Your expedition cruise starts in Vancouver, overnight at the hotel.Set amidst beautiful mountain scenery and the waters of English Bay, Vancouver is both bustling seaport and cosmopolitan city. If you arrange to arrive a few days ahead of your cruise, you’ll soon find out just why people rave about British Colombia’s largest city.
Day 2 - DAY 2 - NOME, ALASKA
You’ll fly from Vancouver to Nome, where MS Roald Amundsen waits to begin your expedition cruise. Situated on the Seward Peninsula, Nome’s name went down in Alaska history the day the ‘Three Lucky Swedes’ discovered gold in Anvil Creek in 1898. Prospectors soon flocked from the Yukon and from San Francisco in steamers. Even the famous sheriff Wyatt Earp followed the call of gold and opened a saloon here.You can see evidence of the gold rush era everywhere, including abandoned dredges, turn-of-the-century steam engines, and old railroad tracks. Cries of ‘Gold! Gold!’ can still be heard today by those foraging on the banks of the Snake River and elsewhere in the area. The town also marked the end point of three of Roald Amundsen’s great expeditions; the Northwest Passage in 1906, the Northeast Passage in 1921, and an aircraft attempt to the North Pole in 1926. It seems only fitting therefore that you’ll board an expedition ship bearing his name here in Nome, eagerly embarking on your own modern-day adventure across the Arctic. Estimated time of departure is 10:00 PM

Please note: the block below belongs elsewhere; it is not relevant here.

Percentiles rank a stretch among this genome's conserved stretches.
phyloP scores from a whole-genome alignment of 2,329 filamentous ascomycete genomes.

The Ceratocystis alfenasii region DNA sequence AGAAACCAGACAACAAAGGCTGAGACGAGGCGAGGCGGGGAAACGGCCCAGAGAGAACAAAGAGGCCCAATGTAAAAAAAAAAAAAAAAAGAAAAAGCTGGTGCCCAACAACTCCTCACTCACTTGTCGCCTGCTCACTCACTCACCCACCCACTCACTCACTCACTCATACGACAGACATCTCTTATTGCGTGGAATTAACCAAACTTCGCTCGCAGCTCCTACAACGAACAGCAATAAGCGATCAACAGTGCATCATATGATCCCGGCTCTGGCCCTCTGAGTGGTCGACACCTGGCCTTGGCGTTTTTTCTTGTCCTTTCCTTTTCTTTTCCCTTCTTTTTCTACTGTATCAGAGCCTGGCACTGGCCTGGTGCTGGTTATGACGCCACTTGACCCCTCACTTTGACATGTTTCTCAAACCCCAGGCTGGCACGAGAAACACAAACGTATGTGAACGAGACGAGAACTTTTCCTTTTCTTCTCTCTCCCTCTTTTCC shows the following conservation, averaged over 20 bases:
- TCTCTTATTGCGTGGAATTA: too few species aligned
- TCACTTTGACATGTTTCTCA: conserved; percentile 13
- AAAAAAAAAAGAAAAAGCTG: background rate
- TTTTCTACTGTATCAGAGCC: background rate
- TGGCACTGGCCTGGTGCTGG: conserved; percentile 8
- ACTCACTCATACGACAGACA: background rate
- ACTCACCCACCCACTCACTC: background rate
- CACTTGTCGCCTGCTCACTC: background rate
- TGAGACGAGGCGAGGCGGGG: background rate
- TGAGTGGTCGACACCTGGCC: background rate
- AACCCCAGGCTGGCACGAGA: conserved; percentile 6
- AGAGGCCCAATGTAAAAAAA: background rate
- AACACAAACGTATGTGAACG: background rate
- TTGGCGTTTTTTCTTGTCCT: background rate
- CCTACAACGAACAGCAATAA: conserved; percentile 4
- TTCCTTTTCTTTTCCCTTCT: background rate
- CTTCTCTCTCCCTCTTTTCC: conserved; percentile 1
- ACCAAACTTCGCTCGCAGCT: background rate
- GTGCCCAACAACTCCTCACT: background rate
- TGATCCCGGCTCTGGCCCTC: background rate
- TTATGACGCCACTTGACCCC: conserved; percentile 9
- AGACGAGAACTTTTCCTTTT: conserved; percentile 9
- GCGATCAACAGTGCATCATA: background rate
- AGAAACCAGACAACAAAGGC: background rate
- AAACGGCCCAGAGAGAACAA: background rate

Day 3 - DAY 3 to 7 - AT SEA
These initial days at sea give you all the time you need to ease into your journey and acclimatise for your adventure ahead. You’ll definitely want to explore the ship and enjoy onboard facilities like the infinity pool, hot tubs, sauna, indoor gym, outdoor running track and spa. There are also informative lectures from the Expedition Team in the Science Centre. Each topic, ranging from wildlife, tectonic activity, glaciology, or local history and culture, is designed to help you appreciate the areas you are sailing through and inform your upcoming landings. The Expedition Team will also talk you through important guidelines from AECO, the Association of Arctic Expedition Cruise Operators. You'll learn how you can protect wildlife habitats, keep a safe distance from animals, and visit Arctic communities in a dignified and respectful way.  We’ll sail through the Bering Strait and look to the skies to spot a range of sea birds. There are over 30 species to spot, including Black-legged Kittiwakes and various species of auklets and murrelets. Late summer sees upwards of 10 million winged wonders in the region, giving you plenty to point your binoculars at. Through the Bergin Strait, you’ll also have Russia to the west and the USA to the east. This is the international date line, where you’ll have ‘tomorrow’ on your left and ‘today’ to the right. Crossing Chukchi Sea, we reach Point Barrow, the northernmost point of the USA and enter the Beaufort Sea. Keep an eye on the waters here for bowhead and grey whales and we might also start seeing sea ice.  We continue into the Amundsen Gulf, where we hope to observe the remarkable and colourful Smoking Hills - an amazing sight, with smoke billowing from the cliffs on the east coast of Cape Bathurst. Lignite – a combination of eroded shale and pyrite – spontaneously ignites when exposed to air, creating this photogenic phenomenon